Initially, GSK were thinking of a liquid formulation, but this is where the experience of Save the Children came into play – they explained that liquid formulations were difficult to implement in low-resource settings, particularly those where people are living in remote, traditional dwellings. Not only can liquids be more challenging to store, they could also be mistaken for other common treatments. This led to the decision to formulate a gel with a better temperature and humidity stability profile, and a sachet which has little pictograms showing clearly how it should be used. The gel has so far been used on over 15,000 newborns in our partnership program in North-West Kenya, and has helped stop the practice of putting harmful substances like dung or ash on the umbilical cord.
We also work with Save the Children in the middle of the Democratic Republic of Congo – a particularly challenging environment. Initially, there was no cold chain supply to get vaccines safely into remote communities, but one part of our program was to install solar fridges that allow the provision of vaccines to children in areas that otherwise wouldn’t receive a single dose. I’ve personally been to some of these communities; it’s very emotional. Thousands of mothers showed up with their babies to complete their vaccination course – some of whom travelled for a day or more just to get to the clinic.. Seeing the work we’re doing in person really reinforces the fact that we’re truly touching lives.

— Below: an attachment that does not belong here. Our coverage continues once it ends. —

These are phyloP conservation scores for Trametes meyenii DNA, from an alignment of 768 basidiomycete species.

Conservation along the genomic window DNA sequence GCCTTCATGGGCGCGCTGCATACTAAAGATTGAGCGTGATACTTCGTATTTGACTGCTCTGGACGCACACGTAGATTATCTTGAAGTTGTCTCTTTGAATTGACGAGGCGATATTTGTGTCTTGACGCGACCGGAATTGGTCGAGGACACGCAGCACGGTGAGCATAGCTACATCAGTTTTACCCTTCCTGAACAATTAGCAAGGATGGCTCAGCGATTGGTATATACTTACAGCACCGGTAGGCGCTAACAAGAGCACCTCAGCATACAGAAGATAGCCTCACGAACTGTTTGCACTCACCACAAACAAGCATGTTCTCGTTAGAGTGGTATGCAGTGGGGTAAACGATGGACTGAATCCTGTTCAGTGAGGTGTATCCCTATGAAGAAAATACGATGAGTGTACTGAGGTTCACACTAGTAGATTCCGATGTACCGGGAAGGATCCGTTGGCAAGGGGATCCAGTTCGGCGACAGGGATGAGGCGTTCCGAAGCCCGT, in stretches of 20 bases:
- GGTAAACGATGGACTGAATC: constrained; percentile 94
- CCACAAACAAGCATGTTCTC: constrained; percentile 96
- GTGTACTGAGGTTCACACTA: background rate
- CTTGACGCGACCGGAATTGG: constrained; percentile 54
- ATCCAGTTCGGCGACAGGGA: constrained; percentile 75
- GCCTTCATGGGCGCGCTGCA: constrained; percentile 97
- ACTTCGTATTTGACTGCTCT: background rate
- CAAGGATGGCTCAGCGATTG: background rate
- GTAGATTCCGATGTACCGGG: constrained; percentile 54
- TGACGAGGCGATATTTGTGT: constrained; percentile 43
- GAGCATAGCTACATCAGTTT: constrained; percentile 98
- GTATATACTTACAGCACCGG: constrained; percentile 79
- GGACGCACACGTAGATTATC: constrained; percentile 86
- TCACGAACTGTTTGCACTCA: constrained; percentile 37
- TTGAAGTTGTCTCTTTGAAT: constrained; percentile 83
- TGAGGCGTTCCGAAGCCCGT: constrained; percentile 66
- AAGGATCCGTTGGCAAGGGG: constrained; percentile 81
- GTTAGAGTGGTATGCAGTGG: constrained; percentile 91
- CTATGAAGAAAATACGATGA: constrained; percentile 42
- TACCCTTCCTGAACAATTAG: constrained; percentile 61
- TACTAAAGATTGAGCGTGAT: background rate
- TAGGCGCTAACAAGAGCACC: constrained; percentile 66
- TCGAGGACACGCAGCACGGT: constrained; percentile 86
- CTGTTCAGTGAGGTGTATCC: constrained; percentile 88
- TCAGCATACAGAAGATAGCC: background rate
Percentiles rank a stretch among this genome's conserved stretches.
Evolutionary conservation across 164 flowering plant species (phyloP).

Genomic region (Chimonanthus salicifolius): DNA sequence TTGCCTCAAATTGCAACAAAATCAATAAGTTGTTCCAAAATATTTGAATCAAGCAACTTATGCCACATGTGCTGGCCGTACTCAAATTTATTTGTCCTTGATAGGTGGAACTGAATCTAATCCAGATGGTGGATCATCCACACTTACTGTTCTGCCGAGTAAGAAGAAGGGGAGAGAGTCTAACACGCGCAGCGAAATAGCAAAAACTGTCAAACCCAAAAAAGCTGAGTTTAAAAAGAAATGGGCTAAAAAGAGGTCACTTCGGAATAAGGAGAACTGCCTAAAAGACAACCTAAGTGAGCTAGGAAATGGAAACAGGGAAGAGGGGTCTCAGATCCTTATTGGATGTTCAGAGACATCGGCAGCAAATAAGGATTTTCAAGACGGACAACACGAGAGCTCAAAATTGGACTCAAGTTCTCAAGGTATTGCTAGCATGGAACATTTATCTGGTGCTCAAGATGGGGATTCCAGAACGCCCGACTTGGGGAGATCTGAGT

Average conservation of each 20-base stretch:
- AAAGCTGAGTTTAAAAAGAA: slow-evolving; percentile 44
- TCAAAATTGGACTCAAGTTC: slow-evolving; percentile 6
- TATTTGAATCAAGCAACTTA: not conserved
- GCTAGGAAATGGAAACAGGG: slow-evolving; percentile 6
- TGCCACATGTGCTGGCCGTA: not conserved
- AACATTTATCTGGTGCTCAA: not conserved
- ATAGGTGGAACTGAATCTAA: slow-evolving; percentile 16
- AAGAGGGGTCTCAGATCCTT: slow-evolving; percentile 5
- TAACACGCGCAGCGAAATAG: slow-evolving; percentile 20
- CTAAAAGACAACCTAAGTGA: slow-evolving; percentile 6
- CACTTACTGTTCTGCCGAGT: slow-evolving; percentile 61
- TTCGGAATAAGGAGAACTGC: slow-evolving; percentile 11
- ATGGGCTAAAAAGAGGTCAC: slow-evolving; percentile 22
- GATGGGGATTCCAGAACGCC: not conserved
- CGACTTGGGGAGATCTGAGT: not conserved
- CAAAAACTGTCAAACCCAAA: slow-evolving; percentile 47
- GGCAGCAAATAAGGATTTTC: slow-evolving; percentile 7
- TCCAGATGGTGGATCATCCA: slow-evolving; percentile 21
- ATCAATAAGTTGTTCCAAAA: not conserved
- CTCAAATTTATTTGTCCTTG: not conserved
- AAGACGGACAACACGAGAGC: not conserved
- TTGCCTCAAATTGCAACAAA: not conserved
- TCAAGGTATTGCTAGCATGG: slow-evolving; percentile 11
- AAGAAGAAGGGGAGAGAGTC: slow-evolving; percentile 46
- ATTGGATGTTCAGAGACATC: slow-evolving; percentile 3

How does this collaboration differ from other initiatives at the company?
GSK has always had a long-standing commitment to global health, from our Albendazole program (to date we have donated seven billion doses) to our 20 percent reinvestment of profits from Africa and Philippine regions into healthcare and training for those regions. Donations are valuable, but collaborations based on a shared value space – like our collaboration with Save the Children – help to establish more sustainable solutions for the longer-term. For example, our Umbipro gel is being made available at a not-for-profit access price and, additionally, GSK is willing to make available information to support local manufacturers willing and able to make the gel themselves.
What drew you to your role?